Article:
Though U.S. equities started the week on a positive note, profit-taking pressures quickly set in following the S&P 500 index logging in its 39th record close for the year. On Monday, investors paid close attention to speeches by Federal Reserve bank presidents James Bullard and Richard Fisher, which indicated that the central bank may be ready to scale back its bond-buying purchases as early as this month. In Washington, Congress managed to reach a bipartisan budget agreement, which will provide two years of stability to fiscal policy; the deal will go to the House and Senate for approval in coming days [see The Most Successful New ETFs of 2013].
On the ETF front, Van Eck announced its conversion of the of the Market Vectors LatAm Aggregate Bond ETF (BONO) into the new Market Vectors Emerging Markets Aggregate Bond ETF (EMAG). Meanwhile, UBS added a new fund to its ETRACS lineup:
UBS launched its ETRACS Monthly Pay 2x Leveraged Closed-End Fund ETN (CEFL), which tracks the ISE High Income Index (200%). The underlying index is comprised of 30 closed-end funds (CEFs) that are ranked highest overall by the ISE in three criteria: fund yield, discount to net asset value, and liquidity. CEFL seeks to provide significant income potential with a variable monthly coupon linked to two times the cash distributions on the index constituents. Investors should note that the underlying index is reset monthly, not daily [see 101 High Yielding ETFs For Every Dividend Investor].
For those not familiar with closed-end funds (CEFs), these securities differ from mutual funds and ETFs in that they can be bought at significant discounts to the net asset value of the shares. This allows an investor to generate significantly higher levels of income, and also provides a cushion in downturns or a measure of capital appreciation in upturns.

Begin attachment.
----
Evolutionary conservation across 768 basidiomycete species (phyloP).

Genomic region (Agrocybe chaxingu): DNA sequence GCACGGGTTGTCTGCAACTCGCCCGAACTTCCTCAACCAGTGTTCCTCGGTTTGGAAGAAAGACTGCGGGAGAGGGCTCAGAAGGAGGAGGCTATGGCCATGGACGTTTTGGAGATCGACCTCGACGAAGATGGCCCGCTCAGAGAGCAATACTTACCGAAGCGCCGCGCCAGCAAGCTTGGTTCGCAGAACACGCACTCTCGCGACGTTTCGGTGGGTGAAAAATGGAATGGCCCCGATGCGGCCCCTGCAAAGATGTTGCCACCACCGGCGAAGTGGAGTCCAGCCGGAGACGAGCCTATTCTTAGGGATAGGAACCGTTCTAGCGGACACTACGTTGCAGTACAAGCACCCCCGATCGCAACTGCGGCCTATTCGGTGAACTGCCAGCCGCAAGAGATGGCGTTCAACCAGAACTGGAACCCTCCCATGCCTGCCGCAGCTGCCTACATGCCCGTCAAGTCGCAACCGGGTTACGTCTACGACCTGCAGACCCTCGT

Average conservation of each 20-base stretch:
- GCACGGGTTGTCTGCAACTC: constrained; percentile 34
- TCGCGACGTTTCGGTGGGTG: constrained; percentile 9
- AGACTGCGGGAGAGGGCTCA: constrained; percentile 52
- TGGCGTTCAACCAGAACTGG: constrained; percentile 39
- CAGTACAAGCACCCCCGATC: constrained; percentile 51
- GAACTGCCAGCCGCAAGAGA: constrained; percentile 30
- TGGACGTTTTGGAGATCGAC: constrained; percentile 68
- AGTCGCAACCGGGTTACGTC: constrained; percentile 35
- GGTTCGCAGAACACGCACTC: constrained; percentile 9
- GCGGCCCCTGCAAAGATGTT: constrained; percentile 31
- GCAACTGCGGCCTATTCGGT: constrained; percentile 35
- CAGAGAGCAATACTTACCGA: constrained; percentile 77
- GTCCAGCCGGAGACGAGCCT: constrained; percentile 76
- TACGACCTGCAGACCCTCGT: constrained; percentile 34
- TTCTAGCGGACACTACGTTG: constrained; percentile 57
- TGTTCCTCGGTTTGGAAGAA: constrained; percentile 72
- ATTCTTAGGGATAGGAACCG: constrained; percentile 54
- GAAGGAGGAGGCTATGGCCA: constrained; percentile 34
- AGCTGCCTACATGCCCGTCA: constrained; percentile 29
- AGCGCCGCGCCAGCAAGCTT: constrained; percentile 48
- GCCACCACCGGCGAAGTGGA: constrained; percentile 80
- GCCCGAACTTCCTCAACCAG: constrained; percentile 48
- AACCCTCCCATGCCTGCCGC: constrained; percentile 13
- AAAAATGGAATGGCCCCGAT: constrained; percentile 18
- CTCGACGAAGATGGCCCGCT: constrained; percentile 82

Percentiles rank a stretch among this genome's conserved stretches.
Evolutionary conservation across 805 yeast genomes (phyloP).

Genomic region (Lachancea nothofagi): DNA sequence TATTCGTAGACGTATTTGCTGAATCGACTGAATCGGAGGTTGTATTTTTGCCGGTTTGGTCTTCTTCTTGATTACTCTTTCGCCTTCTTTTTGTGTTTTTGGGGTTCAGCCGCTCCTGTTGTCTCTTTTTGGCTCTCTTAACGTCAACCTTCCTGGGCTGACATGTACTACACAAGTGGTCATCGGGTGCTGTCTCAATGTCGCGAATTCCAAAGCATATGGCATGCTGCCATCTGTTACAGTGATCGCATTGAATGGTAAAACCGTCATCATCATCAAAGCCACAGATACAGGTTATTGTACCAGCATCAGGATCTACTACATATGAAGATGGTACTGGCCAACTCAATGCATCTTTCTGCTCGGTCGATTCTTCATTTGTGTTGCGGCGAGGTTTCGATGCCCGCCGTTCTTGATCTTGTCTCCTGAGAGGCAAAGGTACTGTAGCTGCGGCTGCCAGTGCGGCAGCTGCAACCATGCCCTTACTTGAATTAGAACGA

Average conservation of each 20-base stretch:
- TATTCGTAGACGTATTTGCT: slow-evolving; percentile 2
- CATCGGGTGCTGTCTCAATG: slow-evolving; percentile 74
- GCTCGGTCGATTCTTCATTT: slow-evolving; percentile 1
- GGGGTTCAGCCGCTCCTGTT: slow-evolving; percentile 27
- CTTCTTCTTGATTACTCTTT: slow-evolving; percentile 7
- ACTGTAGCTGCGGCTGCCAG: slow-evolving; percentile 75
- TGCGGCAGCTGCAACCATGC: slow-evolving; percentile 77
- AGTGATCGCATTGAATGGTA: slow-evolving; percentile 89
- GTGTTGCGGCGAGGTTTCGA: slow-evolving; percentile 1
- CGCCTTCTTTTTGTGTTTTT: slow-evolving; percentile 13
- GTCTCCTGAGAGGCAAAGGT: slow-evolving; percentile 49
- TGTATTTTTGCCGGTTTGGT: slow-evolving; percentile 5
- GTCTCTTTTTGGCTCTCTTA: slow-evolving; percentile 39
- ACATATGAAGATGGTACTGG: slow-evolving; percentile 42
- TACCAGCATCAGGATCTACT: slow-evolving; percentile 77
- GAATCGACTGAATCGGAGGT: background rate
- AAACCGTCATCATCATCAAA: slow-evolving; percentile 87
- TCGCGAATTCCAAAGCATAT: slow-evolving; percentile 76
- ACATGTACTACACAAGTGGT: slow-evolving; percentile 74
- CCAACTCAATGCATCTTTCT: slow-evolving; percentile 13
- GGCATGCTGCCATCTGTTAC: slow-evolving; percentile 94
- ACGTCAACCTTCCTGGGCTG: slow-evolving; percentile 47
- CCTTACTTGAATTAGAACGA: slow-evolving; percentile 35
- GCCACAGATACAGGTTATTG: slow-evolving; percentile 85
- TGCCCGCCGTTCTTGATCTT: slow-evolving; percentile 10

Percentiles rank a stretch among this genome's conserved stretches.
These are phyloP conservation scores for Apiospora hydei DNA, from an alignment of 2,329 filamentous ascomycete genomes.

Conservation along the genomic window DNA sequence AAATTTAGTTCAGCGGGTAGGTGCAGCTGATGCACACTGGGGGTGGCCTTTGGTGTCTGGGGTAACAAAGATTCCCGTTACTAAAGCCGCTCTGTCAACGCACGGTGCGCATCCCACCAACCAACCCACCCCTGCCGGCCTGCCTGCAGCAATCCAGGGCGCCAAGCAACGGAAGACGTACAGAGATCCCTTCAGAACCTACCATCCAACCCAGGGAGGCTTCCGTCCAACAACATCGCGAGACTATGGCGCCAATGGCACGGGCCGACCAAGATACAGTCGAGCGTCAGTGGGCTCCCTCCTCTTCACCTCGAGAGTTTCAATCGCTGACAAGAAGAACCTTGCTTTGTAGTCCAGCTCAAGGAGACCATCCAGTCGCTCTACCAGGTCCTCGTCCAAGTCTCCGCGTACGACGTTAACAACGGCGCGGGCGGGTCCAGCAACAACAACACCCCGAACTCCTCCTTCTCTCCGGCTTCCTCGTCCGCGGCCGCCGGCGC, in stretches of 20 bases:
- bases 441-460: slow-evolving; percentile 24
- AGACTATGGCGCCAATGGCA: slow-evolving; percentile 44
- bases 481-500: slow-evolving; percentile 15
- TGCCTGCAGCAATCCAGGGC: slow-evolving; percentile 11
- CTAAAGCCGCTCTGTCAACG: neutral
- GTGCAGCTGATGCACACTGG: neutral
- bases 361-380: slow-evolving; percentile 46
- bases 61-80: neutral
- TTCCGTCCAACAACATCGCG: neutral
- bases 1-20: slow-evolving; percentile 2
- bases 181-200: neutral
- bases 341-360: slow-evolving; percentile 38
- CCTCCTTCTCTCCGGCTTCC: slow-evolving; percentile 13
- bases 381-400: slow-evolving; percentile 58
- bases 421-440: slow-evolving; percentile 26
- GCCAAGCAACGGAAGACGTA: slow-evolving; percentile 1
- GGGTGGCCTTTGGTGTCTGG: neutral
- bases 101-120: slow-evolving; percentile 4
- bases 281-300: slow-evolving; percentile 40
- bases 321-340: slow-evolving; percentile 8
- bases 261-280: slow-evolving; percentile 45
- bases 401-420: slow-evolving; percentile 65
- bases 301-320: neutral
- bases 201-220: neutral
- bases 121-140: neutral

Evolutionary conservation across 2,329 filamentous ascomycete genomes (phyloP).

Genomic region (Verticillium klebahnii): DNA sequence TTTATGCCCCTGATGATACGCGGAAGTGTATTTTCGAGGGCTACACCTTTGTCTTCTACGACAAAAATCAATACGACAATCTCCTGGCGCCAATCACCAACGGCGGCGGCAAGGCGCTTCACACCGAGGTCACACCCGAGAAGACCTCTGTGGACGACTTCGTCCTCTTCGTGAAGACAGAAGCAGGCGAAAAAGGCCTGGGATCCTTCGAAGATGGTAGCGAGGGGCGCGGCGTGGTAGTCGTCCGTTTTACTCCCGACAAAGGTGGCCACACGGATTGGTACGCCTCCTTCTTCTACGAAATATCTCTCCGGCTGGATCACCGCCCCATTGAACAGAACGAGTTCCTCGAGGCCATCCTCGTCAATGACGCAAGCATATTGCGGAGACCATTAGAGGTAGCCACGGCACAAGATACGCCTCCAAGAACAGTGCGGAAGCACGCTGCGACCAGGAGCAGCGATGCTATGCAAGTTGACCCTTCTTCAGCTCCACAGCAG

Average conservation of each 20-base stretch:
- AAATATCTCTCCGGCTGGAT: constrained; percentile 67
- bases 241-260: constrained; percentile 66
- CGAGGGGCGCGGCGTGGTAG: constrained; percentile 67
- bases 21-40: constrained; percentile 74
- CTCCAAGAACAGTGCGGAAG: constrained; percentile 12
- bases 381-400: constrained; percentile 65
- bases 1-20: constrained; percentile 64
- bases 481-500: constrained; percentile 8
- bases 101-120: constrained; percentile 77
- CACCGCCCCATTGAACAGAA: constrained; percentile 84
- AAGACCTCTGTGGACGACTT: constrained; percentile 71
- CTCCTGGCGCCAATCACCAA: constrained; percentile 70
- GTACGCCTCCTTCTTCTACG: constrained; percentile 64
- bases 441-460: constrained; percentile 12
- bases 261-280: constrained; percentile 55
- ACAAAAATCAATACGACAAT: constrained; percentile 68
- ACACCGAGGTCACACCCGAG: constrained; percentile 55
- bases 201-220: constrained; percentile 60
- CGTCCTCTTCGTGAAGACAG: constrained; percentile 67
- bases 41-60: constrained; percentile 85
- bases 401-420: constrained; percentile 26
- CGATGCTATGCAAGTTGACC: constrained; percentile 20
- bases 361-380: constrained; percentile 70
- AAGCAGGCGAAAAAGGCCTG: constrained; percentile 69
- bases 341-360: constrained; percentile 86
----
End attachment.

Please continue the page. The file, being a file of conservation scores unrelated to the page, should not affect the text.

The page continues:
Currently, CEFL’s top holdings include Eaton Vance Enhanced Equity Income Fund II (EOS), Eaton Vance Tax-Managed Diversified Equity Income Fund (ETY), and AllianzGI NFJ Dividend, Interest & Premium Strategy Fund (NFJ).
There is currently only one fund that tracks the same index as CEFL: YieldShares‘ High Income ETF (YYY), which offers non-leveraged exposure. YYY, however, charges 1.65% while its leveraged competitor CEFL charges only 0.50% [see Complete List Of New 2013 ETFs].
CEFL also joins the few closed-end fund ETFs:
- CEF Income Composite Portfolio (PCEF, C+), which has over $454 million in AUM.
- Market Vectors CEF Municipal Income ETF (XMPT, B), which offers investors exposure to municipal bond closed-end funds.
- Claymore CEF GS Connect ETN (GCE), which charges 0.95%.
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Disclosure: No positions at time of writing.